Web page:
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Weekly Edition - Publication date:- 2017-31-03

-en Southport & Mersey Reporter

Local News Report  - Mobile Page


Formby Societies objection to the development of Shorrocks Hill

THIS is a copy of a letter that the Formby Civic Society (FCS) have submit in response to the proposed development at Shorrocks Hill, Formby.

"Formby Civic Society (FCS) would like to submit a response to the above development, the details of which are contained in the council's recently published proposed Modifications, Sustainability Appraisal and the Habitats Regulations Assessment of the Local Plan.

We are not commentating on the whole document; our concerns are centred on the Formby area and the site at Shorrocks Hill.

The site has many attributes which are important to our wildlife and to the local character of the area; it also helps to preserve part of Formby's past. Shorrocks Hill was once the family home of the Formby family who played an essential part in shaping the character and the natural environment of Formby. Part of the house still remains although it has changed considerably over the years. The Formby family were responsible for the planting of acres of woodland and avenues of trees which now provide numerous habitats for our most endangered species. The structure of the house still stands in grounds which are covered with a variety of mature trees; there is also an area of woodland to the west of the house known as Local Wildlife No 19 which has abundant undergrowth providing a wealth of supporting habitats. The owners say they have aerial photographs which show very little evidence of species habitation. Local people however disagree with this. Paint balling has probably caused disturbance to woodland species and been responsible for the loss of some wildlife on the site. Despite this the local community have seen numbers of red squirrels and hedgehogs in adjacent gardens and trees. Sites that support endangered species are considered a reason alone for avoiding further disturbance to their future survival.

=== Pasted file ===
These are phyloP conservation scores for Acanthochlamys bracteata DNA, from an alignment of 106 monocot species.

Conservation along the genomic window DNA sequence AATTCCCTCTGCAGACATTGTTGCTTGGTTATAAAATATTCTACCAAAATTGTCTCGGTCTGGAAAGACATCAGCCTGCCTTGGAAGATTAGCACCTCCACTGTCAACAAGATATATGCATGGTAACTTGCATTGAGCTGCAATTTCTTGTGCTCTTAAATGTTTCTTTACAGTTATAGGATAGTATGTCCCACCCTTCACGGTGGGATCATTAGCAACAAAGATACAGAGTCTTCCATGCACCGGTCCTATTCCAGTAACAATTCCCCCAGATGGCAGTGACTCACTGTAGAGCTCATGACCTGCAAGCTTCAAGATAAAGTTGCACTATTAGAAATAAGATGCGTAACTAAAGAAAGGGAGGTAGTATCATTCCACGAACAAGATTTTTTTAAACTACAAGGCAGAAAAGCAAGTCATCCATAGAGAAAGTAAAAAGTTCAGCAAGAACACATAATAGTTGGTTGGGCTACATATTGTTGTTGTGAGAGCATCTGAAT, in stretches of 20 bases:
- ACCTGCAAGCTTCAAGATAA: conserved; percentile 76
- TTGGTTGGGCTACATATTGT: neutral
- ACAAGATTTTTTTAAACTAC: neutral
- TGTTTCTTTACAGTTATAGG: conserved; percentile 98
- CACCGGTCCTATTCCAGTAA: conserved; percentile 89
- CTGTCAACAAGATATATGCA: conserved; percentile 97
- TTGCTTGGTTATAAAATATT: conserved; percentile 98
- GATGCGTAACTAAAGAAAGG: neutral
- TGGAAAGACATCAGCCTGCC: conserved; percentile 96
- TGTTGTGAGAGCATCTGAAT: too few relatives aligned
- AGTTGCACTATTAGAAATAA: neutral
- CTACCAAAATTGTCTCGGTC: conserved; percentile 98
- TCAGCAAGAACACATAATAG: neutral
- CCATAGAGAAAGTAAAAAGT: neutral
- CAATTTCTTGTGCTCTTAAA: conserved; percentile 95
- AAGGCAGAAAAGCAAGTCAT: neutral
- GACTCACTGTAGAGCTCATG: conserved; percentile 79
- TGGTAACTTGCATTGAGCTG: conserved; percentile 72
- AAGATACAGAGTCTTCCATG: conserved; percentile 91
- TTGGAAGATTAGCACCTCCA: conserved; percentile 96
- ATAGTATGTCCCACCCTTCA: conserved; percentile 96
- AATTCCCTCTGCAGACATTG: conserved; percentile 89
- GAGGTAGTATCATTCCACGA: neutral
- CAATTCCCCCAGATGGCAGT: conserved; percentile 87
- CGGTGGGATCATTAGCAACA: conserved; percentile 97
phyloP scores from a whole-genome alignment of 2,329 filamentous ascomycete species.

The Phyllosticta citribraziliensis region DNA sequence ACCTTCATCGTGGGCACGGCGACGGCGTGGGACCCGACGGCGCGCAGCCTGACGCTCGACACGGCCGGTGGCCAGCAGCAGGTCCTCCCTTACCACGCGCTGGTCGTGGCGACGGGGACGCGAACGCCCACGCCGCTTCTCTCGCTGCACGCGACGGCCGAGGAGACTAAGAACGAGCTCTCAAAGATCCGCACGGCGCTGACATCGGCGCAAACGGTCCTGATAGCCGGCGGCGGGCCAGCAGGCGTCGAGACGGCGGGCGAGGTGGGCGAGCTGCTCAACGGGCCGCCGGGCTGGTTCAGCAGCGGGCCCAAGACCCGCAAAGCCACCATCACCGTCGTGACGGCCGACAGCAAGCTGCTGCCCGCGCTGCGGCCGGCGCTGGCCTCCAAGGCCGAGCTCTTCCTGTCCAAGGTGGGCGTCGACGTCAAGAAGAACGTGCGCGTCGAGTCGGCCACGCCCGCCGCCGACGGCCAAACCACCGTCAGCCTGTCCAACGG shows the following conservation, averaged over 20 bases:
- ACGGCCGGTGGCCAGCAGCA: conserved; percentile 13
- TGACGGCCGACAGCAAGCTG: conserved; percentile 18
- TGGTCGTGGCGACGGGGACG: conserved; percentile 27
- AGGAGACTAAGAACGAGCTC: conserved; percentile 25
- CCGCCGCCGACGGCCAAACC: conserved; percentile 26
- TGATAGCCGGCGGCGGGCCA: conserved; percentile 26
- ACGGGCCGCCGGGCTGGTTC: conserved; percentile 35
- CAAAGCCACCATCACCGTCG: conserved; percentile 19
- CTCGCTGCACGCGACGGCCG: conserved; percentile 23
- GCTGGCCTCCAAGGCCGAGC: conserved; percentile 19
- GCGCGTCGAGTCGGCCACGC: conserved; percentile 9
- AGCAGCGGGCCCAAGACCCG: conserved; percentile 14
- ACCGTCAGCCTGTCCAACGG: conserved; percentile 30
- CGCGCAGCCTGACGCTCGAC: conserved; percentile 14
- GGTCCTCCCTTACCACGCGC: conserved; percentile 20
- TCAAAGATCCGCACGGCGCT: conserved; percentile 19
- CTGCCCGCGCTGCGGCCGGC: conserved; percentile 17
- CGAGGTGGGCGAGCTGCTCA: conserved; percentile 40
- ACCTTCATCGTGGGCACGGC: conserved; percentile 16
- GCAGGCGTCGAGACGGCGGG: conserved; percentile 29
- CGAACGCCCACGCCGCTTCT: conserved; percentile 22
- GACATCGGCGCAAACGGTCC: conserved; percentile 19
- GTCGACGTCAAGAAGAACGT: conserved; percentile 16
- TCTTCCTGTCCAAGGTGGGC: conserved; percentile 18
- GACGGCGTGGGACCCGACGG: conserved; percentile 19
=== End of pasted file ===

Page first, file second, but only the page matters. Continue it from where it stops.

MN214A lies in an area of Formby that is attractive and pleasant to locals and visitors alike. The benefits of areas like this are beyond question and irreplaceable. Their value to the survival of many species and to nature cannot be underestimated. It is within Sefton's green belt and satisfies 4 of the 5 purposes of the green belt.

It is surrounded by Sefton's unique coastal and dune system, which is regarded as an area of international importance. Many protections and designations have been established over the years under EU Special Protection and Birds Directive. The MN214A site is within 190m of 2 of these special designations, a SAC (Special Area of Conservation) and a Ramsar site. The area is Sefton council's responsibility and comes under their management. They are duty bound to enhance and protect the biodiversity of those sites that come under their control. To consider development of site MN214A would not be in accord with these regulations.

To our knowledge the council have refused previous requests for planning permission on the grounds that the site was too valuable in terms of nature conservation. We believe that this was a responsible decision by the council. The council's recently published Habitats Regulation Assessment includes explicit protection for this site. Concern is expressed towards the effect of a development on this site as being likely to result in an increase of 1% in Nitrogen inputs into the nearby SAC. Extra noise and light pollution from houses and cars it says would also cause considerable disturbance and loss of valuable species. Mention is also made of extra visitor pressure which is already a concern to those who manage the coastal areas, a situation which will obviously be exacerbated by the building of another 1,000 new homes in Formby which could mean an extra 2 to 3 thousand people in the area.

People love to visit the Formby coast and need the benefits it provides but a fine balance has to be kept so that it survives for future generations to enjoy, keeping this balance is an ever increasing challenge. By allowing any part of this unique coastline to be built on will weaken the safe guards that have protected it so well, leaving it vulnerable to other proposals for permission to develop within its boundaries. Site MN214A will mean an encroachment onto a part of the Sefton coast and an area that has value in terms of nature conservation; the consequences are very worrying and. show a possible relaxation of the regulations put in place to protect it.